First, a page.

Slow cooking ribs on a gas grill question


 
I think someone mentioned it earlier, but I'll restate it. A gas grill has a lot of ventilation, both underneath and above the grates, for obvious reasons. Some more than others. When using a gas grill as a smoker/slow cooker, all that ventilation works against you. If it's the least bit breezy, cold drafts can easily be introduced into the cooking chamber, unlike a good smoker. So, you have to work harder, IMO, to do slow smoked ribs on a gasser. If it's a gusty cool day, you may have to shelter it from the wind. But, if you experiment with your grill a bit and have a couple pit thermometers, you can dial it in. Just don't get hung up on a particular pit temperature. Find a temperature that is reasonably stable. If that is 225F or 300F, it will still produce great, tender BBQ if you do your part.
 

Erik Tracy

TVWBB Pro
Before I got my 18WSM, I really wanted to try and get some decent "bbq" out of my Vermont Castings 3 burner propane grill.

I had many of the issues mentioned here - esp temp stability.

I got creative and made a foil 'curtain' that moved with the lid which trapped heat for better temp stability.

My method was to keep only the left burner on low, the center and right burners off and place 1/2 racks on the lower grate and upper warming grate for indirect (in the space over the center & right burners). I'd wait for the temp of the grill to stabilize at my target temp (typical 240F-ish), then light an Amazentube smoker tube with pellets of choice for smoke source, then put the ribs on.

I gotta say - they turned out pretty darn good for heretically prepared ribs ;)

Tender, smoke flavored, tasty. Maybe the bark was wanting a bit - but the family and I thought there were lip smackin' good.

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Baby-Backs-5-2-15.jpg

Just saying, you can get good results on a gas grill.
 
Before I got my 18WSM, I really wanted to try and get some decent "bbq" out of my Vermont Castings 3 burner propane grill.

I had many of the issues mentioned here - esp temp stability.

I got creative and made a foil 'curtain' that moved with the lid which trapped heat for better temp stability.

My method was to keep only the left burner on low, the center and right burners off and place 1/2 racks on the lower grate and upper warming grate for indirect (in the space over the center & right burners). I'd wait for the temp of the grill to stabilize at my target temp (typical 240F-ish), then light an Amazentube smoker tube with pellets of choice for smoke source, then put the ribs on.

I gotta say - they turned out pretty darn good for heretically prepared ribs ;)

Tender, smoke flavored, tasty. Maybe the bark was wanting a bit - but the family and I thought there were lip smackin' good.

View attachment 39063

View attachment 39064

Just saying, you can get good results on a gas grill.

Like you, I had to fashion some foil. But my foil was to block the full width slot across the back of my gasser when the lid was closed. It could still exhaust thru the leaky lid and the rotisserie mouse holes. It's probably been 15-18 years since I did that.

That old BBQ Galore store brand gasser has been rebuilt a few times, the last time just a year or two ago, when I found cast stainless steel burners to replace the cast iron burners and new grates, new diffuser to replace the ceramic brickette tray, etc. I shoulda just bought a new Summit. But that gasser has some serious BTUs compared to a Summit.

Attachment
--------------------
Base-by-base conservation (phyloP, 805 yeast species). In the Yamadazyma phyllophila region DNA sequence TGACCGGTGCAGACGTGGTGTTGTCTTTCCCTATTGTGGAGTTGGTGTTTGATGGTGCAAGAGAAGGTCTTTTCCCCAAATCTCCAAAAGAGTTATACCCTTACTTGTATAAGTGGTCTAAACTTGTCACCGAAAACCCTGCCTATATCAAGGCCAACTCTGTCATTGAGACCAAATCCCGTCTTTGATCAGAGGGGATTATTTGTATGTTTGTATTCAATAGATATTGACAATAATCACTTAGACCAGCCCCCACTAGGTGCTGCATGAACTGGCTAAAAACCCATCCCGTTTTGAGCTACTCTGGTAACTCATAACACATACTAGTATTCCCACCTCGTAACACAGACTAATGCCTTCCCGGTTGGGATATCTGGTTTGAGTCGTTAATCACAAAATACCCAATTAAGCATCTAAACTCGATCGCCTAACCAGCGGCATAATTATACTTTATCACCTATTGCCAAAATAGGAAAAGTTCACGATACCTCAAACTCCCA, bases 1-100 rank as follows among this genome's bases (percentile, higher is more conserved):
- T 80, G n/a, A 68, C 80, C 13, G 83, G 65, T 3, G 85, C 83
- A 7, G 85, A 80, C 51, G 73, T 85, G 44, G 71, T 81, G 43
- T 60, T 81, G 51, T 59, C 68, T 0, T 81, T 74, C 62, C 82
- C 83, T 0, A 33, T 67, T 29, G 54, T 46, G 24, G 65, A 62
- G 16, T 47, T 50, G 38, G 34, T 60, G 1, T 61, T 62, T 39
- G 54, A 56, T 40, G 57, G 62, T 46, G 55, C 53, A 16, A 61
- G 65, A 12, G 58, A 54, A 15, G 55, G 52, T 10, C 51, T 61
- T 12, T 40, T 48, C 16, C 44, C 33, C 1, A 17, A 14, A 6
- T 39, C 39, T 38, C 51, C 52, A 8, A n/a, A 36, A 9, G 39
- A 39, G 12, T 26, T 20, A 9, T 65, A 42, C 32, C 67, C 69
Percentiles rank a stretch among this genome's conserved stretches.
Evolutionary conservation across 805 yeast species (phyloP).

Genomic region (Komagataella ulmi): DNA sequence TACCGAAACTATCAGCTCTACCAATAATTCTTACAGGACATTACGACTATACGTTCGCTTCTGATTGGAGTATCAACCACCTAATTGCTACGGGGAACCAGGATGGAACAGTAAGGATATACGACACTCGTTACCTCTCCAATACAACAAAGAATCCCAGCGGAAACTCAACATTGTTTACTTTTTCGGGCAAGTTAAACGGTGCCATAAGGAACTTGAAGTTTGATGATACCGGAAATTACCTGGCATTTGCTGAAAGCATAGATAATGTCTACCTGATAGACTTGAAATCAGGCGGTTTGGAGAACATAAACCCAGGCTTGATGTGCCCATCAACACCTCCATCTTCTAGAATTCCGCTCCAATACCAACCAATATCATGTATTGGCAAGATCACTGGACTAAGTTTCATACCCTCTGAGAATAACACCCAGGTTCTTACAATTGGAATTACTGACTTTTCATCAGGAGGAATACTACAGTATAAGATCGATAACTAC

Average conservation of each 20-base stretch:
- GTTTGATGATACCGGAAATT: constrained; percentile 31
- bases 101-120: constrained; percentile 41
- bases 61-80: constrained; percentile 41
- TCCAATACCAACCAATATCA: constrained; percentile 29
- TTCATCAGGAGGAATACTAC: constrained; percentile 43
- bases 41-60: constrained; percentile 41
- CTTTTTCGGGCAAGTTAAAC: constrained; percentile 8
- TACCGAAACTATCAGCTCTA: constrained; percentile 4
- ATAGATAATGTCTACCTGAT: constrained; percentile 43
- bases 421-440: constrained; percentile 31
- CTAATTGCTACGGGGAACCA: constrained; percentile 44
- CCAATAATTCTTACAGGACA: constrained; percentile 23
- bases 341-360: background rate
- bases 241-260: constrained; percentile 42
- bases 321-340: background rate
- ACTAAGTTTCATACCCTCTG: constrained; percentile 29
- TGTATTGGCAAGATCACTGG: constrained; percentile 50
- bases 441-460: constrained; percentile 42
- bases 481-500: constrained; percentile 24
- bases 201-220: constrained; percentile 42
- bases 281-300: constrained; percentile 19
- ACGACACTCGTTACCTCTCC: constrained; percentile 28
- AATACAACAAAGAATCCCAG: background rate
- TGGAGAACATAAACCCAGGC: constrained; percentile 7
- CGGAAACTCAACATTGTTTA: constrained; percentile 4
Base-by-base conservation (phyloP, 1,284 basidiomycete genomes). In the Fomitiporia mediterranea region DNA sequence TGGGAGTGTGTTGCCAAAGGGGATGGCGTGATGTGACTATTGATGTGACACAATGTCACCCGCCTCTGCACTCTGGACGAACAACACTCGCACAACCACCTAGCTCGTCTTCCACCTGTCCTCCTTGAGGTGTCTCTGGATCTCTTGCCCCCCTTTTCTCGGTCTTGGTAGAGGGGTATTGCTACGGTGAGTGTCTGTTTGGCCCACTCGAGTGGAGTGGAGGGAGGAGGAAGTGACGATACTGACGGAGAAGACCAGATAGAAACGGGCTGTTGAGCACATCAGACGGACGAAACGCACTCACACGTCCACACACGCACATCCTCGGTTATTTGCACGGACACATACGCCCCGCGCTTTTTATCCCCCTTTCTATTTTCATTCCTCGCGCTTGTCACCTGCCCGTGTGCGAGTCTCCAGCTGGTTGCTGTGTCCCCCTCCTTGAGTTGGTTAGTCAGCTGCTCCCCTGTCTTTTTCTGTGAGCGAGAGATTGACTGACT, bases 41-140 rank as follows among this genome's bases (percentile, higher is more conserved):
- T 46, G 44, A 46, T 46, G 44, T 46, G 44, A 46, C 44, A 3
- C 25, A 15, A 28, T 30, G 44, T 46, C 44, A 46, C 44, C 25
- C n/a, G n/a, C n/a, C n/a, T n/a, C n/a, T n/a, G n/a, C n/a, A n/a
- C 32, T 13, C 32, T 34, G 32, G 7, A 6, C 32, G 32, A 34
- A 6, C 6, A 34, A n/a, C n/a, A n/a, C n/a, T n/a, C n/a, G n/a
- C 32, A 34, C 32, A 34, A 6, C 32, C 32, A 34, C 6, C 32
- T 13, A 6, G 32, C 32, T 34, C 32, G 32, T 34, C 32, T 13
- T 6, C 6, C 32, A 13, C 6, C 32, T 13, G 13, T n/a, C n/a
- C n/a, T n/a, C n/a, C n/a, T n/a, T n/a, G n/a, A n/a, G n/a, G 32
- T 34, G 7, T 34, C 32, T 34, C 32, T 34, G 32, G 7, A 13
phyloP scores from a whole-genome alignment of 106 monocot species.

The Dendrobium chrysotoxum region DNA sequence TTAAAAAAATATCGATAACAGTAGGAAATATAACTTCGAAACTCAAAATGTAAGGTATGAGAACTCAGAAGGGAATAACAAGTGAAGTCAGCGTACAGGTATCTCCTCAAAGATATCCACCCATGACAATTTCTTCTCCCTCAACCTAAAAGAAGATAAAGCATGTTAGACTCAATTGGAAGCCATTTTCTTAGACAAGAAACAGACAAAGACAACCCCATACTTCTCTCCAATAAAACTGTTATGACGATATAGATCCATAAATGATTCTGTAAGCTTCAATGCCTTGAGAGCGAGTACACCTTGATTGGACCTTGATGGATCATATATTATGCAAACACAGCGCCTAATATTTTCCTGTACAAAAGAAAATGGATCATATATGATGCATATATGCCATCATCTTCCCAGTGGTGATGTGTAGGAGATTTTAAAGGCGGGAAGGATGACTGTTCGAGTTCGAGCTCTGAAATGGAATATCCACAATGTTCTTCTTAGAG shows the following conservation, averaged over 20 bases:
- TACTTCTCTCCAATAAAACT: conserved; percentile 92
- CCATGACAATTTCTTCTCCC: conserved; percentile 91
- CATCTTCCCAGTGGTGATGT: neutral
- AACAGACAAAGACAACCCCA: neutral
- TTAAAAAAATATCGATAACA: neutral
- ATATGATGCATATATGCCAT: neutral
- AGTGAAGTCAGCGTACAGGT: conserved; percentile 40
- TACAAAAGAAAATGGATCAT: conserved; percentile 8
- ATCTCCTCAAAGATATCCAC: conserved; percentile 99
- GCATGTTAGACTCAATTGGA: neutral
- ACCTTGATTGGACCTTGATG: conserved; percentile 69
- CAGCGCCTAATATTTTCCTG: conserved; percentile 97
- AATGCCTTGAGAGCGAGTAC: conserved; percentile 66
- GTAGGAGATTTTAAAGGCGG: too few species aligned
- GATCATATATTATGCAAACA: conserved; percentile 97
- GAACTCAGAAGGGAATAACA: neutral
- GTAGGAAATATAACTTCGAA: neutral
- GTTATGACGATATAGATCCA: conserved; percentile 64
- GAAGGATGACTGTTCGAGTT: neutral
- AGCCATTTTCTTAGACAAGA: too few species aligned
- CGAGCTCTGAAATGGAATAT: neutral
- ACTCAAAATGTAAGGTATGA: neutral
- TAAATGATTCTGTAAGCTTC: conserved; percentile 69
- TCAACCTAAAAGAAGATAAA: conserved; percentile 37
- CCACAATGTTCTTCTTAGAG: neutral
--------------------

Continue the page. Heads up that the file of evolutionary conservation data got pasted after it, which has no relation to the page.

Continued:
All this talk must have guided me subliminally to the ribs at Costco today. I'm doing some St. Lou's on the pellet grill now at 275F. I have to catch up a bit for a reasonable dinner time, since I put them on at 2pm. If memory serves me, they could be done around 6-7pm.
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Jim Lampe

TVWBB 1-Star Olympian
holy smokes.... all these responses and the original poster never did...
i question WHY folks believe they feel the need to temp their ribs....??
it's foolish. your ribs are most likely done, ready to eat while you're waiting for those additional 23º to reach your optimal temp.

AND the OP never did state what type of ribs they were attempting to slow cook.
big difference between loin (baby back) ribs and spares.
 

LMichaels

TVWBB 1-Star Olympian
I do plate ribs with great success on the gassers, as well as pork. All fuel burning appliances have ventilation FWIW. Honestly I have done them in very cold, hot, windy, rainy and so on weather. Like with anything done outdoors...................you adjust
 
I do plate ribs with great success on the gassers, as well as pork. All fuel burning appliances have ventilation FWIW. Honestly I have done them in very cold, hot, windy, rainy and so on weather. Like with anything done outdoors...................you adjust
Yup. you have to know your equipment and do what's necessary, on the fly. While all fuel burning appliances have ventilation, a gasser is most often uncontrolled and over ventilated. Not so with a good smoker.

At the 2 hr mark with my "subliminal ribs". Looking great. Bark is forming well and I can start to see some pull-back beginning. I started basting with melted butter, brown sugar, water and rub.



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All done. We shared some samples with the neighbor for a reading on dry rub vs sauced. He and my wife went for sauced. I liked the dry rub. Both were great. 4 1/2 hours on the grill. Slight tug tender, clean off the bone, nice smoke. Couldn't ask for more.
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For the OP, this link to Amazingribs.com has some good advice on ribs. I'm a member and have used various information on bbq from their site for years. The authors are a wealth of knowledge and experience. I highly recommend them when you need information on most any bbq topic.
 

 

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